More specifically, one aspect of a solution according to an embodiment provides a method for producing an electronic system. The electronic system comprises at least one electronic device of surface-mounting type, with an insulating package provided with a mounting surface and at least one pin contact exposed on the mounting surface. The electronic system also comprises an electronic board having an insulating substrate to support electronic devices. The insulating substrate comprises a gluing surface and a surface opposite to the gluing surface. The method comprises the steps of forming a plurality of through holes in at least one contact region on the gluing surface of the electronic board, gluing on the gluing surface of the electronic board at least one electronic device (aligning the at least one contact pin with the at least one contact region), placing an assembly comprising the at least one electronic device glued to the electronic board in a bath of soldering paste, and wave-soldering the at least one electronic device to the electronic board. In the solution the step of wave-soldering comprises hitting the surface of the electronic board opposite to the gluing surface with a wave of soldering paste to form, by capillary ascending of the soldering paste in the through holes up to the overflow on the gluing surface, at least one conducting contact that contacts the at least one pin of the electronic device by soldering it to the electronic board.
BRIEF DESCRIPTION OF THE DRAWINGS
A solution according to one or more embodiments, as well as additional features and its advantages will be better understood with reference to the following detailed description of an embodiment thereof, given purely by way of a non-restrictive indication and without limitation, to be read in conjunction with the attached figures (wherein corresponding elements are denoted with equal or similar references and their explanation is not repeated for the sake of brevity). In this respect, it is expressly understood that the figures are not necessarily drawn to scale (with some details that may be exaggerated and/or simplified) and that, unless otherwise specified, they are simply intended to conceptually illustrate the structures and procedures described herein. In particular:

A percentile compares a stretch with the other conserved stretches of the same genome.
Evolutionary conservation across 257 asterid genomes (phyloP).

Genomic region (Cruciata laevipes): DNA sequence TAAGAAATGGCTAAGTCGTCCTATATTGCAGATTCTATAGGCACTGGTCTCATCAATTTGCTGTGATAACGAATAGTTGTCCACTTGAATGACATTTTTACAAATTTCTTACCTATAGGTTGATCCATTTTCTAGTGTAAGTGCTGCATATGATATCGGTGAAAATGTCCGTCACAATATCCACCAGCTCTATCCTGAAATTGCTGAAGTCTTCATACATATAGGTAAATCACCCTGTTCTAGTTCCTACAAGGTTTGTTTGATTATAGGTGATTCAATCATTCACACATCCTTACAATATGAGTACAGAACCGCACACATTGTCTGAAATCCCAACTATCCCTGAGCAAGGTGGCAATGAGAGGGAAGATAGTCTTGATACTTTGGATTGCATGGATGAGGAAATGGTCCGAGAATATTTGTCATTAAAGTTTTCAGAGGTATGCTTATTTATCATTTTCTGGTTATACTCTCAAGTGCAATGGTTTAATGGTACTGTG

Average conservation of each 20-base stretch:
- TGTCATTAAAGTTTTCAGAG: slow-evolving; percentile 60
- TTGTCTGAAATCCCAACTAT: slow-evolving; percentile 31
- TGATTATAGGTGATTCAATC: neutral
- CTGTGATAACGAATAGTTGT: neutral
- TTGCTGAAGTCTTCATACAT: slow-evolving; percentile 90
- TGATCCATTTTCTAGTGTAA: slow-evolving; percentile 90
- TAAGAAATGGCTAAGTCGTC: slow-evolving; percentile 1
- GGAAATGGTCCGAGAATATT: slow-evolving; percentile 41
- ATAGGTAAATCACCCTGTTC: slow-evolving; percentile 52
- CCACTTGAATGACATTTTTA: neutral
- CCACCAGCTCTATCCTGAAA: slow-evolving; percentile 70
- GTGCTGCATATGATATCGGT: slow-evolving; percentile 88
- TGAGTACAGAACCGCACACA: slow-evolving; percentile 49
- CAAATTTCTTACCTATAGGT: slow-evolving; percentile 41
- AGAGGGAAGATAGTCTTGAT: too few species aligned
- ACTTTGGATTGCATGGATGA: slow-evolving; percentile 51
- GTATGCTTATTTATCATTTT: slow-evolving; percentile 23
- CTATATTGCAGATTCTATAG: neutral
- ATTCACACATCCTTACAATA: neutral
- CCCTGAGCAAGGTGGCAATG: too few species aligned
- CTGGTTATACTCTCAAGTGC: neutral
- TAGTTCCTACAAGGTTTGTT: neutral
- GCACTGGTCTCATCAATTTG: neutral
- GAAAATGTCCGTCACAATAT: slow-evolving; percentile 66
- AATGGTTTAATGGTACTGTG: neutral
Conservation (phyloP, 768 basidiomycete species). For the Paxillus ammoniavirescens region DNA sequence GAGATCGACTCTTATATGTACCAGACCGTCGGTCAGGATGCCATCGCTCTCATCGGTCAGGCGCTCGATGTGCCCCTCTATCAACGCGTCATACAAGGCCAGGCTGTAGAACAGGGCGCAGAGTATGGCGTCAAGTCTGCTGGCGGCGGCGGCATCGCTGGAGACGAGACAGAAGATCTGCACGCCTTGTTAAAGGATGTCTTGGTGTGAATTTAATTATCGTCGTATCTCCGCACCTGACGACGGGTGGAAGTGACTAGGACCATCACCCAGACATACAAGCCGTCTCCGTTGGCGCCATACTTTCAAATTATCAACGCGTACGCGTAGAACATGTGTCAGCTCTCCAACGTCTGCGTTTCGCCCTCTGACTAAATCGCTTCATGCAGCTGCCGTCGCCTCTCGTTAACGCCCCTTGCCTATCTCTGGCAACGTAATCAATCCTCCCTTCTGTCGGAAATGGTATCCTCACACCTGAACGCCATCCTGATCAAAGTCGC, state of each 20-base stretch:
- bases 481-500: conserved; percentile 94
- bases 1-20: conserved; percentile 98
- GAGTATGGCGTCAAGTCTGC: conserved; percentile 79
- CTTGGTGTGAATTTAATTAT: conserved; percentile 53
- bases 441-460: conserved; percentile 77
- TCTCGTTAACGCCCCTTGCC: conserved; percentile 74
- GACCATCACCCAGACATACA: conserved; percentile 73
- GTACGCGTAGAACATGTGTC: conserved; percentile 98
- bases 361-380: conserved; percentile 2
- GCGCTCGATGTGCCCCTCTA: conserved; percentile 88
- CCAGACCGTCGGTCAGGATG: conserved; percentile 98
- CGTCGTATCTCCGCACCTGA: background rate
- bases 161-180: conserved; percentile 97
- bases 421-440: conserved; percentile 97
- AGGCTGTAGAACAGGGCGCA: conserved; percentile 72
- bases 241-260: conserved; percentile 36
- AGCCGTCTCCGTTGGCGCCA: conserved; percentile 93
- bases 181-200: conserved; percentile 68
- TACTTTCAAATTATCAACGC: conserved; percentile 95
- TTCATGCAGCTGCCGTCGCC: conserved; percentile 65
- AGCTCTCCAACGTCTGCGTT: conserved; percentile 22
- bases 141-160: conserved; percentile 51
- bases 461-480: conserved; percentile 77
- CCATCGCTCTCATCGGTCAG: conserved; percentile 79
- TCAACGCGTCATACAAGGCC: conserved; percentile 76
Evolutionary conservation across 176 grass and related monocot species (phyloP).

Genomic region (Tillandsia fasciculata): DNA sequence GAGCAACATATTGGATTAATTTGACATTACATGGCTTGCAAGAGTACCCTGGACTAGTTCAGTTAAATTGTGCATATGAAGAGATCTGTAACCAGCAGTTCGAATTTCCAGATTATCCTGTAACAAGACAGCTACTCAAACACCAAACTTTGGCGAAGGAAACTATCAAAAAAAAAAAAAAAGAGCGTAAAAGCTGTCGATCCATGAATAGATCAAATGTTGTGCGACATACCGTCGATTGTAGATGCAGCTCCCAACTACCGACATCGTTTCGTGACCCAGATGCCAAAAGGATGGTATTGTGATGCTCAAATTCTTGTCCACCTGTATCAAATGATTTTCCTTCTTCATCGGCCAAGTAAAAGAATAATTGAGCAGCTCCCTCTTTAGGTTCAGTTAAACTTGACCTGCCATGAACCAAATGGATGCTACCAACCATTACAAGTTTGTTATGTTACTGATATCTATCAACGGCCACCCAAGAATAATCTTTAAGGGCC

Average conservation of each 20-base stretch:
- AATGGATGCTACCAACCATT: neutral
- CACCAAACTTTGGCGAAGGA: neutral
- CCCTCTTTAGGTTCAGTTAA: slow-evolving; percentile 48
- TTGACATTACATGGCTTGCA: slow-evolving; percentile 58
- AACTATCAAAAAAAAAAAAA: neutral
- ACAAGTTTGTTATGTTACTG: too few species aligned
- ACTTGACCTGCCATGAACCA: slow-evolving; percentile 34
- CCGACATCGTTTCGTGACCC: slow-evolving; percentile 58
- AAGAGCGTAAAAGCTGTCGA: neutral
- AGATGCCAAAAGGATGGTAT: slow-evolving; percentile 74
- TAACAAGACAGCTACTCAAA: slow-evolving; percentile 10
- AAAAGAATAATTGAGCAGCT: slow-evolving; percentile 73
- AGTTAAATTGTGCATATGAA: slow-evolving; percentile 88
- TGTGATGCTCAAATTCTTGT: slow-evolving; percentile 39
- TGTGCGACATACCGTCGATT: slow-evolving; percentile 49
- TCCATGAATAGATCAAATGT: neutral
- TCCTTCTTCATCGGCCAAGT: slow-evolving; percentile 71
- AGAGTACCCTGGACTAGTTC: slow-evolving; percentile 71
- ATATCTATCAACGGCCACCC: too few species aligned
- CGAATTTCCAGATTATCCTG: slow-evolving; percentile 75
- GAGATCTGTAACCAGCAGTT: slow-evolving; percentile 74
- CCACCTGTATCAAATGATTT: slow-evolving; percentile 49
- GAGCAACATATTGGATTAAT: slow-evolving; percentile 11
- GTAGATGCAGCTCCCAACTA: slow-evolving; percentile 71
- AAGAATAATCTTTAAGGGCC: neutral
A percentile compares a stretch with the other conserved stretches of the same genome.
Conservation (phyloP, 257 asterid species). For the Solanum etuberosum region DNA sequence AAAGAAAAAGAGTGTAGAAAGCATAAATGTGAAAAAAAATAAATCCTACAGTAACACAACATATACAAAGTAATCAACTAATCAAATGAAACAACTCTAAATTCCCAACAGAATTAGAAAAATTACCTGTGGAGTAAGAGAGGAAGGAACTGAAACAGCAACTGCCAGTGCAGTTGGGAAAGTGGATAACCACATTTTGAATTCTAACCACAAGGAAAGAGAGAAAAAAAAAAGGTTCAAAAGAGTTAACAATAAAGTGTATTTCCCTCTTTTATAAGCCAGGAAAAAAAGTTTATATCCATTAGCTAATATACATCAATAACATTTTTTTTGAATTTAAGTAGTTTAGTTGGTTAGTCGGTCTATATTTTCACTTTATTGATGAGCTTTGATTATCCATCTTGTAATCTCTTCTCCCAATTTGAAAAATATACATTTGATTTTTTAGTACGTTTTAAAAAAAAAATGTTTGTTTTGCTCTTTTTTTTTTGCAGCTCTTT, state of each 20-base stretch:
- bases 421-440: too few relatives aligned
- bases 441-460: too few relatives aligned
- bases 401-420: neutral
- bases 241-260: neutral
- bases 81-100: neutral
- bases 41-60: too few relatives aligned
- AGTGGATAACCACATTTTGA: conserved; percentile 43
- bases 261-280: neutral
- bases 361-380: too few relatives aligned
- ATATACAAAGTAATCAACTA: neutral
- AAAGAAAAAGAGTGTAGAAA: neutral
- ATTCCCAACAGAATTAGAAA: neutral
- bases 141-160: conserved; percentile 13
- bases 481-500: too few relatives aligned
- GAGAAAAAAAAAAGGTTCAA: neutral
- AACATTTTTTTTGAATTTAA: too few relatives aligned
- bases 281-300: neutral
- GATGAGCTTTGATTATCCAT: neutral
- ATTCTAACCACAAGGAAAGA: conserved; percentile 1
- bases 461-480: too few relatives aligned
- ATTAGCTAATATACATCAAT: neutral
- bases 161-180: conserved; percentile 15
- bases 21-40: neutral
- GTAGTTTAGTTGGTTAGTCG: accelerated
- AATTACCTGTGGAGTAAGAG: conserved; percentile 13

FIG. 1 illustrates a schematic plan view of a portion of an electronic board according to an embodiment;
FIG. 2 illustrates a schematic cross-sectional side view according to the plan II-II of an electronic assembly comprising the electronic board of FIG. 1;
FIG. 3A illustrates a cross-sectional view similar to that of FIG. 2, with schematized a wave of soldering paste;
FIG. 3B shows a detail of FIG. 3A on an enlarged scale;
FIG. 4 illustrates, in a view similar to that of FIG. 2, an electronic system at the end of a wave soldering;
FIG. 5 illustrates a schematic plan view of a portion of an electronic board according to another embodiment;
FIG. 6A illustrates a schematic plan view of a further electronic board according to another embodiment; and
FIG. 6B illustrates a schematic side view in section according to the plan VIB-VIB of the electronic board shown in FIG. 6A.
DETAILED DESCRIPTION OF THE DRAWINGS
FIG. 1 is a schematic plan view of a portion of an electronic board 100 according to an embodiment.
The electronic board 100 is, for example, a Printed Circuit Board or PCB. The electronic board 100 comprises an insulating substrate 105 formed of an insulating material (e.g., comprising FR-4 fiberglass and epoxy resin), which is designed to support one or more electronic devices—for example, in plan-size (identified by the reference 110) in FIG. 1 of an electronic device to be mounted on board 100 is drawn with a dashed line. The substrate 105 is provided with a gluing surface 115, on which the electronic device may be glued via an adhesive paste disposed in at least one disposition site, for example, two disposition sites 117 represented in FIG. 1 with a dashed line.
On the gluing surface 115 is defined a plurality of contact regions 120S, 120D and 120G, also shown with dashed lines, for forming contacts (not shown in the figure, described later in the present description) designed for corresponding to respective pins of the electronic device to be mounted on the electronic board 100. In the example at issue, where the electronic device to be mounted to the electronic board is a power MOS transistor, a gate contact region 120G, a source contact region 120S and a drain contact region 120D are formed.
Typically, the electronic board 100 also comprises conducting tracks (not shown in the figures for simplicity), which electrically connect together multiple electronic devices mounted on the electronic board 100.